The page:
Image credit: Marton Tordai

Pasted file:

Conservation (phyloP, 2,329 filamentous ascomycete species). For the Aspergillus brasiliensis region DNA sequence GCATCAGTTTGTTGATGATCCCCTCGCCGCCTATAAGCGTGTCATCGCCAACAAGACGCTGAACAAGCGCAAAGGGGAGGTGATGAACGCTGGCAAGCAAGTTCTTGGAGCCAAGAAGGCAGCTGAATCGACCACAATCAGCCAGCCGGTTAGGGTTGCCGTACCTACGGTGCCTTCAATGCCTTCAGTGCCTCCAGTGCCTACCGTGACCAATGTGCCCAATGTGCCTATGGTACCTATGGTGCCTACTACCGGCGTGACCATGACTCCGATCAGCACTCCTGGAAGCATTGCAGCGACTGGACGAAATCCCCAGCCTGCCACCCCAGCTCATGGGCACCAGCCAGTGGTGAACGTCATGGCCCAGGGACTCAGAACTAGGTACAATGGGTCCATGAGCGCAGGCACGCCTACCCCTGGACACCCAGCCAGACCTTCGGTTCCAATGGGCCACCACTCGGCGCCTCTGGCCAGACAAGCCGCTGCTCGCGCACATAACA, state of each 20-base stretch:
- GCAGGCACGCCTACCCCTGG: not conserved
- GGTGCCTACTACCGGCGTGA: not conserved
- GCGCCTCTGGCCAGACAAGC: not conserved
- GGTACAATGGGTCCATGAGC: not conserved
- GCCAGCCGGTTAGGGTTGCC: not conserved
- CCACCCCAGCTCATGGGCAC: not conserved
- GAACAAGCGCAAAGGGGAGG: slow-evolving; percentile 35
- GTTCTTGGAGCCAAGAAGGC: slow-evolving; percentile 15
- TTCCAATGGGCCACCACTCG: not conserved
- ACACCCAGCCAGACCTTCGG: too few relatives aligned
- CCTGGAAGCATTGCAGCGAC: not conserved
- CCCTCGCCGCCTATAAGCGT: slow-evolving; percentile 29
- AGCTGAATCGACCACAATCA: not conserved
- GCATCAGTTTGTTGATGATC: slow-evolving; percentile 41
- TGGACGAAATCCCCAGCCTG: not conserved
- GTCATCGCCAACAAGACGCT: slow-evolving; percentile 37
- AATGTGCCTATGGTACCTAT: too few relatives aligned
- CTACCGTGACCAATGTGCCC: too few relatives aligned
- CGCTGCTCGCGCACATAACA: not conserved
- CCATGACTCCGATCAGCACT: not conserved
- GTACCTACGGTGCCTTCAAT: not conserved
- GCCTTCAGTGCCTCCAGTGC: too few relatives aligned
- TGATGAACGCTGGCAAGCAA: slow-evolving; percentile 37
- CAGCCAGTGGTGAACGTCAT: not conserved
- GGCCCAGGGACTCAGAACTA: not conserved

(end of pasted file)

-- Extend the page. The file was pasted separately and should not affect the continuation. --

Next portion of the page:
In modern, cosmopolitan societies, a prime indicator of being well-rounded is staying up-to-date with the news. Touching upon the latest developments is a central element of “sophisticated” conversations. Another driver of ballooning media consumption is of course the genuine curiosity of those who want or need to be informed for their work. However, what makes it to the press is only a fraction of reality. Reports of important events are carefully crafted for public release. The media is cautiously barred from key moments in the field and negotiating rooms. This is understandable—government processes and business deals must not be fully leaked to preserve their integrity and potential. Not to mention confidential information which, if published, can do more harm than the benefit of transparency. The result is that even if following ‘Breaking News’ one never arrives at the core of the issue. Reading the news certainly cannot hurt—but is it substantially informative?